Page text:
House Appropriations Subcommittee Proposes Bigger FY2017 Boost for NASA – UPDATE

House Appropriations Subcommittee Proposes Bigger FY2017 Boost for NASA – UPDATE

The House Appropriations Committee today released its draft FY2017 Commerce-Justice-Science (CJS) funding bill, which includes NASA and NOAA.  NASA would get an even bigger boost — $19.5 billion — than recommended by the Senate Appropriations Committee.   The draft bill does not provide much detail on NOAA, but the total recommended for the account that includes acquiring satellites is $2.218 billion, compared to the $2.282 billion requested.  The subcommittee is scheduled to mark up the bill tomorrow morning. [UPDATE:  The subcommittee approved the bill.]

NASA.  The President’s request for NASA this year is very complicated, but basically it is for $18.3 billion in appropriated funds plus $763 million in other funding, for a total of $19.025 billion.  Appropriations committees only have jurisdiction over appropriations, so both the House and Senate committees consider the request to be $18.3 billion.

The Senate Appropriations Committee approved $19.3 billion, essentially the same as NASA’s current funding level and, from its point of view, a $1 billion increase over the President’s request. The House CJS subcommittee is proposing $19.5 billion.  Few details are in the bill (most are in the report that accompanies the bill, which has not been released yet), but the following funding levels are specified:

  • Science: $5.597 billion, including $260 million for the mission to Jupiter’s moon Europa, which shall consist of an orbiter and lander, to be launched separately on the Space Launch System (SLS), in 2022 and 2024 respectively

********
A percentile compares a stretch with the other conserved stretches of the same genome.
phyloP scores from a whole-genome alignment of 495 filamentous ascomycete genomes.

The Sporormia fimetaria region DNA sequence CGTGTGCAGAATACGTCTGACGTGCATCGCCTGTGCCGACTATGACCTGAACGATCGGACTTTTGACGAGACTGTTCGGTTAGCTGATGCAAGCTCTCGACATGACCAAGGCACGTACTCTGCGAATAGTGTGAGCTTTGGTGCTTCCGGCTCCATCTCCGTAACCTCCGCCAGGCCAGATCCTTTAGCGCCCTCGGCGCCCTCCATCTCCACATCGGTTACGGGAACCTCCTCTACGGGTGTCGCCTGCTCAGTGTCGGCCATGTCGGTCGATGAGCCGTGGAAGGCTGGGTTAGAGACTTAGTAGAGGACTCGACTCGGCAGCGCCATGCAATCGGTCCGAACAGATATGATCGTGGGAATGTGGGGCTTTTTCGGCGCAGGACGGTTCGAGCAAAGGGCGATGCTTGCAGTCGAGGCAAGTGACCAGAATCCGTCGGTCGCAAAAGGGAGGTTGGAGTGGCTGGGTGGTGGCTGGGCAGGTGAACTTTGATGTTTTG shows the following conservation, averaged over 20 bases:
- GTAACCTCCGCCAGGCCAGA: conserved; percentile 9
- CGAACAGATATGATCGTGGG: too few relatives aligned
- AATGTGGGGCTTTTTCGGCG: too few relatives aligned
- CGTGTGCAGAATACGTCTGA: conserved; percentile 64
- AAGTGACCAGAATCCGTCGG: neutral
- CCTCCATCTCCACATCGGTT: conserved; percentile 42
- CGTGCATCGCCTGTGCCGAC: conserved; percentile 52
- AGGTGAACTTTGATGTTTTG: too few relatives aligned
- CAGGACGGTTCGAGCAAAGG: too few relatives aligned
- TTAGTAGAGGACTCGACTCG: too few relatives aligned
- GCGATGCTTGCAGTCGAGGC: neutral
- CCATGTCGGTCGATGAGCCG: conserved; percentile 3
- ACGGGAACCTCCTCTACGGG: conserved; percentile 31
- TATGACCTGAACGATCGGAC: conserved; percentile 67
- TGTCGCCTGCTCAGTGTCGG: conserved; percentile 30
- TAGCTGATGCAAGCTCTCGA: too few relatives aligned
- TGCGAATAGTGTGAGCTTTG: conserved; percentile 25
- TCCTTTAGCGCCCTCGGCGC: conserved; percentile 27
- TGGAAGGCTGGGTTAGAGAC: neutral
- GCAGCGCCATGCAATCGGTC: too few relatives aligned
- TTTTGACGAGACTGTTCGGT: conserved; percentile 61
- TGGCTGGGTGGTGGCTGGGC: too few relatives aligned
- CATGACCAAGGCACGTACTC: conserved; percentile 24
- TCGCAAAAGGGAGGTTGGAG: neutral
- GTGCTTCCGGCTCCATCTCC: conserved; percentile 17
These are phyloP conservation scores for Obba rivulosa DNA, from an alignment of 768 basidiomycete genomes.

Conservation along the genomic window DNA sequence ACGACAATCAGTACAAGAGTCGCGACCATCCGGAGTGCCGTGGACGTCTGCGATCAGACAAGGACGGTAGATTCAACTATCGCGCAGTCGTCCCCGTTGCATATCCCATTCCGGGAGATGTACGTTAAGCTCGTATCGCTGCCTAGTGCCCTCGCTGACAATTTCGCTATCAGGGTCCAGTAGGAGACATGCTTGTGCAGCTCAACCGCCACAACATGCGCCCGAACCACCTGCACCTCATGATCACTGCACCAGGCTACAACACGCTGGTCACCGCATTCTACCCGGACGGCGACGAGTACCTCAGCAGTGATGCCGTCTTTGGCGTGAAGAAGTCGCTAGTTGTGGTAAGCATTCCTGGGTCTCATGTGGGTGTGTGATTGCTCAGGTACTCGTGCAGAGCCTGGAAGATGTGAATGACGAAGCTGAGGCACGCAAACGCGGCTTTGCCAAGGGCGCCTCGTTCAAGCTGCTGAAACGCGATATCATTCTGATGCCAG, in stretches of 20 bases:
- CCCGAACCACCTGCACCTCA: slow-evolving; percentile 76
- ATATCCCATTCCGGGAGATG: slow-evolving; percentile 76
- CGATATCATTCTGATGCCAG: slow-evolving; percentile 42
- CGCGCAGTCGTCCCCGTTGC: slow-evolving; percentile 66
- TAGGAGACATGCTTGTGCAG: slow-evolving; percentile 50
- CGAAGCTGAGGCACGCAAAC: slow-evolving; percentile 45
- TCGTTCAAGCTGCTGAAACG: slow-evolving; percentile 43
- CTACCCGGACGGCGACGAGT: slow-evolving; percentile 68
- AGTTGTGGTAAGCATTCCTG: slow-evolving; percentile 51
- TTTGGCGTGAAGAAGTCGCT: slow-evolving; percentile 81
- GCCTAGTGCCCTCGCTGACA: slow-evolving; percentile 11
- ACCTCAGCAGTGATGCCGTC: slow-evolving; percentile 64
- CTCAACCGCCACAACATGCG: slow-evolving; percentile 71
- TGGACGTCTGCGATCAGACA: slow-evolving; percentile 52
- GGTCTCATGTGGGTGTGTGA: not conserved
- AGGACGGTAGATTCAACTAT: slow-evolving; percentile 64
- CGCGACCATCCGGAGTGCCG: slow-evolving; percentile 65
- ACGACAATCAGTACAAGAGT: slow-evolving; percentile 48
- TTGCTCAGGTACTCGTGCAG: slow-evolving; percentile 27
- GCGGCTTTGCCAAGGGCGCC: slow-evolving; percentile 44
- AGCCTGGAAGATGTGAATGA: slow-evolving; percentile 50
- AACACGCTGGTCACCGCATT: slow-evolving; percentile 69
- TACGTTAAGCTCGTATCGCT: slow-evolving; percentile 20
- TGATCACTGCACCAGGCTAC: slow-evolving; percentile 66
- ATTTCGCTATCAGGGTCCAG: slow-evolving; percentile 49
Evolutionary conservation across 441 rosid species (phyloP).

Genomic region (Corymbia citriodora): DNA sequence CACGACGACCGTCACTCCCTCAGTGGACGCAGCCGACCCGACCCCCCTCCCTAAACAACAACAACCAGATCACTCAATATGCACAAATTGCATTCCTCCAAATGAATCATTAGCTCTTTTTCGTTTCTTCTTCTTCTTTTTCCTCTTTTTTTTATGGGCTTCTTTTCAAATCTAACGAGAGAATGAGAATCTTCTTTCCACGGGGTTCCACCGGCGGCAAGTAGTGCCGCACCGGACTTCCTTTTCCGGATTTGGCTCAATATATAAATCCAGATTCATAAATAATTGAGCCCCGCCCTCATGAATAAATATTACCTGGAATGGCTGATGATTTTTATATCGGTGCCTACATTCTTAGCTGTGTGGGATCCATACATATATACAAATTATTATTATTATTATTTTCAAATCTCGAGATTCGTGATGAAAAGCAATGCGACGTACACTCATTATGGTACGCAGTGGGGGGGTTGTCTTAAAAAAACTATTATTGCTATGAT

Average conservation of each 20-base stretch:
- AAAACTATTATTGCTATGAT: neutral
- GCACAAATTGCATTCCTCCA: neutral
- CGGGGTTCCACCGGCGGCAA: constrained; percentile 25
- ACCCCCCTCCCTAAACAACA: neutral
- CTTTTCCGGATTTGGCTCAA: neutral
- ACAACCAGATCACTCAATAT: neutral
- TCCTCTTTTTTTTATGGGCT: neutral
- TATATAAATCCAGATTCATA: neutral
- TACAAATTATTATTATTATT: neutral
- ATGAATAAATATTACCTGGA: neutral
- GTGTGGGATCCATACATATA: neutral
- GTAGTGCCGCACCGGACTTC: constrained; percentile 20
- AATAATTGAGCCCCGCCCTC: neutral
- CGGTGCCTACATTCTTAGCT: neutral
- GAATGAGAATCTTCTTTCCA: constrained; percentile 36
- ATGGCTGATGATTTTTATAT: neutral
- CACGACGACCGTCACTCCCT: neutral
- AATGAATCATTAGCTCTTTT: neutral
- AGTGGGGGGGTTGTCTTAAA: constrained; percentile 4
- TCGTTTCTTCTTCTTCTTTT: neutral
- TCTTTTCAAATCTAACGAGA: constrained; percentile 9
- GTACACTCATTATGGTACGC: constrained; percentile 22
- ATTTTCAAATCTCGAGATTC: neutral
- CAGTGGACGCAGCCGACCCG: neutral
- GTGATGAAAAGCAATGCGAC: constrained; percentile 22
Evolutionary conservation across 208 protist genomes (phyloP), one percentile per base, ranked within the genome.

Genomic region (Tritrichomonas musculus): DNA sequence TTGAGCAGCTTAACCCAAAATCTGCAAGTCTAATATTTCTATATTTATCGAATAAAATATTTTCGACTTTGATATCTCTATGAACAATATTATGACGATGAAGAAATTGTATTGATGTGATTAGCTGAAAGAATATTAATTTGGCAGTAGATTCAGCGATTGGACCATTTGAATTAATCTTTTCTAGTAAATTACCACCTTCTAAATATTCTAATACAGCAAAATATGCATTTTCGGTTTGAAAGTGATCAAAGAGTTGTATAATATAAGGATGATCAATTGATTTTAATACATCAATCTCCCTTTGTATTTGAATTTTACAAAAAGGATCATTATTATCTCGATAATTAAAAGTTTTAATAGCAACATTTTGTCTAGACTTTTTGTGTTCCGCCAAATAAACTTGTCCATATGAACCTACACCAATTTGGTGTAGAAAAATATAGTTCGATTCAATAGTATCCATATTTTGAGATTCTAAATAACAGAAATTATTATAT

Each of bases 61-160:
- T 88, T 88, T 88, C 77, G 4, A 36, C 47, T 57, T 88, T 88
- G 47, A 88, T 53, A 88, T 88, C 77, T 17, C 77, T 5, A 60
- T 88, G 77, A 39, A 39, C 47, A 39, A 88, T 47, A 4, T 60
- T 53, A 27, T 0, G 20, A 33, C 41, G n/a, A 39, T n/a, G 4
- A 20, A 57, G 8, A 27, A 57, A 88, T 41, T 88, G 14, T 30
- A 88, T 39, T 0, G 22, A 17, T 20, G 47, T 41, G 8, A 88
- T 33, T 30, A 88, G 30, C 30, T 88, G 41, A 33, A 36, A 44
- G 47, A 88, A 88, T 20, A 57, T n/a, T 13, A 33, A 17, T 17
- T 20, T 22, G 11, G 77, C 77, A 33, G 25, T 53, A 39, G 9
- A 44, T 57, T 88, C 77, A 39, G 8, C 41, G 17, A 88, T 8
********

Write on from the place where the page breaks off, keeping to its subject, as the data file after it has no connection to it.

• Aeronautics: $712 million
  • Space Technology: $739.2 million
  • Exploration: $4.183 billion, including $1.35 billion for Orion, $2 billion for SLS (of which $250 million is for the Exploration/Enhanced Upper Stage), $429 million for exploration ground systems, and $404 million for exploration research and development
  • Space Operations:  $4.890 billion
  • Education: $115 million, including $18 million for EPSCoR and $40 million for Space Grant
  • Safety, Security and Mission Services: $2.835 billion
  • CECR:  $398 million
  • Inspector General:  $38.1 million

The extent to which those are increases or decreases depends on whether the comparison is to current funding, the President’s request including the non-appropriated funds, or the President’s request for appropriated funding only.  See’s NASA budget fact sheet for more information.

NOAA Satellite Programs.  NOAA encompasses a broad set of mission areas, of which environmental satellites is but one.  Its budget is divided into Operations, Research and Facilities (ORF) and Procurement, Acquisition and Construction (PAC).  A large percentage of the PAC account is for satellites.   The draft bill provides $2.230 billion for NOAA’s PAC account, of which $2.218 billion is new appropriations (the rest is unobligated spending from prior years).  The total PAC request was $2.282 billion, of which $2.063 billion  is for NOAA’s satellite programs. The Senate Appropriations Committee approved $2.029 billion.  See’s NOAA budget fact sheet for more details.  

The only satellite-specific language in the draft House bill concerns funding requested for the COSMIC-2 constellation of radio occultation satellites.  NOAA is requesting funds to procure a new set of these satellites, but Congress is interested in NOAA acquiring data from commercial satellites to fulfill this requirement.  The draft bill states that no funds may be obligated until 15 days after the NOAA Administrator submits a report whose details are described in the committee’s report on the bill.  Congress created a commercial weather data pilot program in last year’s appropriations bill and NOAA submitted an implementation plan in April that states it will use radio occultation data for that pilot program.  Such satellites use signals from the Global Positioning System (GPS) and similar systems fielded by other countries for radio occultation to make measurements of temperature and water vapor in the lower atmosphere. When combined with data from polar orbiting weather satellites, better forecasts are enabled.

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